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purposes) into practice.

3. Competencies can be very closely related to values.

Values, too, are a key part of this overarching mix: “The revised values should link to the purposes, essential skills and attitudes and higher order thinking in the essential learning areas of the New Zealand curriculum and (the Framework)” (Ministry of Education, 2002, clause 134). However, Keown (2001) considers that the present Framework “… does not adequately address values education” (p.19) and that “ … while there are worthy values goals in broad general terms (these) are not developed in enough detail to provide curriculum writers and teachers with enough background or advice to actually achieve these intentions” (p.7).  Keown’s analysis of the seven Essential Learning Area curriculum documents on five criteria gives Science in the New Zealand Curriculum a middle ranking, well behind Health and Physical Education and Social Studies, but well above Mathematics.

4.Teachers of science need a science curriculum document that prominently draws attention to the essential competencies which would be listed in a new curriculum framework.

The apparent lack of impact of the eight Essential Skills listed in the present Curriculum Framework on the thinking and practice of teachers of science over the last ten years bears this out (Baker, 1999). This is hardly surprising. In Science in the New Zealand Curriculum the Framework’s Essential Skills appeared only in Appendix 2 (pages 128-134) and they apparently played no part in shaping Science in the New Zealand Curriculum. The discussion in Appendix 2 reads very much like a justification in hindsight.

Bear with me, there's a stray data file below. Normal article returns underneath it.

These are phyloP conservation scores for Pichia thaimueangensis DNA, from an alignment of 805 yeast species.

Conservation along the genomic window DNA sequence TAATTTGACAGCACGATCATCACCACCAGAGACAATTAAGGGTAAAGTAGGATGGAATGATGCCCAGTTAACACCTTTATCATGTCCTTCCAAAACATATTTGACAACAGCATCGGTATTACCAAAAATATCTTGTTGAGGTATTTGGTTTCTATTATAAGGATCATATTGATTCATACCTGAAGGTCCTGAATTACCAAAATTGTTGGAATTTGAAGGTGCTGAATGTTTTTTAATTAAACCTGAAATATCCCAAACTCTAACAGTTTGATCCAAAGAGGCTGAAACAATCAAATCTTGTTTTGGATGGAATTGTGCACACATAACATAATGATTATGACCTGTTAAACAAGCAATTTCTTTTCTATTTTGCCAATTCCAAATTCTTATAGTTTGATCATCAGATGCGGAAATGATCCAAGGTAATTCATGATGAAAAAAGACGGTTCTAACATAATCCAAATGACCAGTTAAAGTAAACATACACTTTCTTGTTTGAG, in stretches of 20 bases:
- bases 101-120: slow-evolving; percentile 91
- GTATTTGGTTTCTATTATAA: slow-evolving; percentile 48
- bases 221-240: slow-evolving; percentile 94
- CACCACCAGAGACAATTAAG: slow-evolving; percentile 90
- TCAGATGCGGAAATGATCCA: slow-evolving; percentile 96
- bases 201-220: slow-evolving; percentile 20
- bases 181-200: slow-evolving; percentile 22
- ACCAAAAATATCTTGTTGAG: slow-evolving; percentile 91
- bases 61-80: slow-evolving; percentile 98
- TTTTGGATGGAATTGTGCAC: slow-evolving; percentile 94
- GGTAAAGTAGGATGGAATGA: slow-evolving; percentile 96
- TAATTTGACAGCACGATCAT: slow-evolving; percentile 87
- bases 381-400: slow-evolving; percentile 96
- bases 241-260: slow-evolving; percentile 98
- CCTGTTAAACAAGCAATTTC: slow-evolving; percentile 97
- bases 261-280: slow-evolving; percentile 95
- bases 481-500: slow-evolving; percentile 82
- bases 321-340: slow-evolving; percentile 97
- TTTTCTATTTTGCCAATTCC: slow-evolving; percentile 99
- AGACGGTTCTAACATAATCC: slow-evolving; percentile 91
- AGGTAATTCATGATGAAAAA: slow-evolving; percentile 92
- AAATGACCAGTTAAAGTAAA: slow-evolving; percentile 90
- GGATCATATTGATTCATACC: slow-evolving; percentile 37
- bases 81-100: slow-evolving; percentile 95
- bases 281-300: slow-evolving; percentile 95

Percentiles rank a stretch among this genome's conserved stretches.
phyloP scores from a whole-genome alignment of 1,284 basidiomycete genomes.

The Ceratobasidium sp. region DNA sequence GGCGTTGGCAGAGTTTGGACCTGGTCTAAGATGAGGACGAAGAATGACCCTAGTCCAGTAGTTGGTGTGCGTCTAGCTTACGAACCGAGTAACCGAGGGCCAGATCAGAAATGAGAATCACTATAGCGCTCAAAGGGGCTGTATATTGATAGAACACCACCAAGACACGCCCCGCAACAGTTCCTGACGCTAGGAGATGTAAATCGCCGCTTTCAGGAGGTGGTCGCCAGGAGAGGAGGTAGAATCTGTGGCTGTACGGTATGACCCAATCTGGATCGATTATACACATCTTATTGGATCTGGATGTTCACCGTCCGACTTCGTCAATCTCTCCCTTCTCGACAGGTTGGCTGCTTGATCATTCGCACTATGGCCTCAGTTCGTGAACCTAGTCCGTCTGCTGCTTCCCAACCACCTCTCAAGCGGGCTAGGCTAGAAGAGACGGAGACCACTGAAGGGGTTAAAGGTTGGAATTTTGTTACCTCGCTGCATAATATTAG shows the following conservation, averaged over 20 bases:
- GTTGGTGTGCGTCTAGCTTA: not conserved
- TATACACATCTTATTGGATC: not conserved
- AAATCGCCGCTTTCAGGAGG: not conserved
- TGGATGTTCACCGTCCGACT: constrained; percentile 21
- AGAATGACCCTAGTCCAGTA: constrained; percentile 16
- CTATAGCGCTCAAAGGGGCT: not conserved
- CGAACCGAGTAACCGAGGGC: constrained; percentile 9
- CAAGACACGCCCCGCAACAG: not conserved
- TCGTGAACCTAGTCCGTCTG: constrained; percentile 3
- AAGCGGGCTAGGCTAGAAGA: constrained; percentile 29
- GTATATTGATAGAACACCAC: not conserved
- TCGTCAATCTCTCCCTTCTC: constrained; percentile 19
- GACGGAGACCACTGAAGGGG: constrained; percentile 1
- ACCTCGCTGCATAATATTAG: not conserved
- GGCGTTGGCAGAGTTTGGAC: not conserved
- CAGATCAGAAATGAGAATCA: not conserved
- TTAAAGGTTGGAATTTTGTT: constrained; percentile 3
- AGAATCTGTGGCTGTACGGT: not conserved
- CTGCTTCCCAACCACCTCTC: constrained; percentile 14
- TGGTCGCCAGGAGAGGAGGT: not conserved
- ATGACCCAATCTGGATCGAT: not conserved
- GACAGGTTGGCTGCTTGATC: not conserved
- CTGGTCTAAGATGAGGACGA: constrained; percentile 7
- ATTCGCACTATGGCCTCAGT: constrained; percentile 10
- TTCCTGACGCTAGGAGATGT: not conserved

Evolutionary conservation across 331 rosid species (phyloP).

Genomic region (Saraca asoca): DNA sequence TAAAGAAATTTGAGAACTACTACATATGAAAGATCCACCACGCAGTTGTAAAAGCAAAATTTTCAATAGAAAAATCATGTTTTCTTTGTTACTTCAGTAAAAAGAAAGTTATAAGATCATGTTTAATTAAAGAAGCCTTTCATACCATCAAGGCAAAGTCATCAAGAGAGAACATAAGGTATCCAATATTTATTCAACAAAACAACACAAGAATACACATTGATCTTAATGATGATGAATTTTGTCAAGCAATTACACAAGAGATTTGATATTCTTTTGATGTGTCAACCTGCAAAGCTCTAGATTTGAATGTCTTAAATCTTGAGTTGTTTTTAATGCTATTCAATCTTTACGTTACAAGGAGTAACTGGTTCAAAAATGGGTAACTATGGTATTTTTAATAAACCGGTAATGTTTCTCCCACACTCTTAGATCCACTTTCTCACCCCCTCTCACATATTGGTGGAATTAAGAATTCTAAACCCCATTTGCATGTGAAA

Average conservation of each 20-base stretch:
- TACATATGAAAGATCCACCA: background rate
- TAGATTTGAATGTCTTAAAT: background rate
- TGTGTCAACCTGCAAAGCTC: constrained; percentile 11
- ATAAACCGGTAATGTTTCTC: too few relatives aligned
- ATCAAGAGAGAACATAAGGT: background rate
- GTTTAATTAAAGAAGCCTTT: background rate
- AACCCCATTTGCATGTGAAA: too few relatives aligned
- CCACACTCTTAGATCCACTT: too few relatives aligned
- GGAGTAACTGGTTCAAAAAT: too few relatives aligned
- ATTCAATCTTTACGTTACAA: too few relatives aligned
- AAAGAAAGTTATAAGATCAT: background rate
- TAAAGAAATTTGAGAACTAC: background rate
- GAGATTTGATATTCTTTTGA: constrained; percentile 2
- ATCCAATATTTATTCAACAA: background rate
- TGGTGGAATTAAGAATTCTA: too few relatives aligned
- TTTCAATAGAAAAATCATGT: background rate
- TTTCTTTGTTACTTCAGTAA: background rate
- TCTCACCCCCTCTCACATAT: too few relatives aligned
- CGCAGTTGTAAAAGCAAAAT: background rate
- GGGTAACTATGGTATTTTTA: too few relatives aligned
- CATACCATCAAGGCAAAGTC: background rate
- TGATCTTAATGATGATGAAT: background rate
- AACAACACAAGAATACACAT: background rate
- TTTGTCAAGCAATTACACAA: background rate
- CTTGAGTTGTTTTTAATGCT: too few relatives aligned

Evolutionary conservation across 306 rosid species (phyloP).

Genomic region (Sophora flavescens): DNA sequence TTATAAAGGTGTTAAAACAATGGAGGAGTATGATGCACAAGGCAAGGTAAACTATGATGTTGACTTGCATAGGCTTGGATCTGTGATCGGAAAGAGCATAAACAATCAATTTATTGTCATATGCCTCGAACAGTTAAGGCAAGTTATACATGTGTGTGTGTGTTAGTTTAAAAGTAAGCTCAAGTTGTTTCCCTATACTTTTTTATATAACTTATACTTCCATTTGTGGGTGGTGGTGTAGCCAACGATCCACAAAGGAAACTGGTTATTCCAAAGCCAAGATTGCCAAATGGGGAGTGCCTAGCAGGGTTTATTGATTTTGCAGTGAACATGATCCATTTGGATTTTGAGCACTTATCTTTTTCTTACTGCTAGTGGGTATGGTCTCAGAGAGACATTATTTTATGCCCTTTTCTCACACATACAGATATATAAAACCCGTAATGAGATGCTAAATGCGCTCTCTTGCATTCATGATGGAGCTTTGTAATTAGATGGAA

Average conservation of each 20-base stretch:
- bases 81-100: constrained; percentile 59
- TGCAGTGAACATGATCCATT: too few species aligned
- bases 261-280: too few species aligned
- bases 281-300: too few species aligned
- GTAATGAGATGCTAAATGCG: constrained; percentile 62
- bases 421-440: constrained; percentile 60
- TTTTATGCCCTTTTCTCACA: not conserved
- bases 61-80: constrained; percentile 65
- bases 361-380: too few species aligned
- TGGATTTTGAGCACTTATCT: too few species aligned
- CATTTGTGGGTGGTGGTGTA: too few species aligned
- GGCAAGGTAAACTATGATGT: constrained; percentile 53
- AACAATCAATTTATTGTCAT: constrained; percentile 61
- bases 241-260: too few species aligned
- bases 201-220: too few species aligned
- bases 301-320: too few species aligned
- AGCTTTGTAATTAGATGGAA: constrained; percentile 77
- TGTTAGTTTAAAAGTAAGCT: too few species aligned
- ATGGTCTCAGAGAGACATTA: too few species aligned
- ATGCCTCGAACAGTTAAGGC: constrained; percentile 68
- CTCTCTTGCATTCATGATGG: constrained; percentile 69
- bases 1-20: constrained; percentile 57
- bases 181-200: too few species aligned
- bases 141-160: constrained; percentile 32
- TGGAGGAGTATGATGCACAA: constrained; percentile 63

5. It is essential to define science competencies (at the level of the New Zealand science curriculum) which can be clearly seen to resonate with essential competencies (at the curriculum framework level).

Even when essential competencies are prominently highlighted in a science curriculum document, we believe that it is essential that teachers of science be shown how these can be translated into science competencies.  This process of seeding in the essential competencies, so that they ramify through the whole of a revised Science in the New Zealand Curriculum and can be related to all the day-to-day activities of science teaching is, on our view, fundamental.

From TKI | NZ Curriculum Marautanga Project | What’s happening | Science ­|  Reframing the essential skills        

http://www.tki.org.nzcurriculum/whats_happening/index_e.phppage 4 of 11

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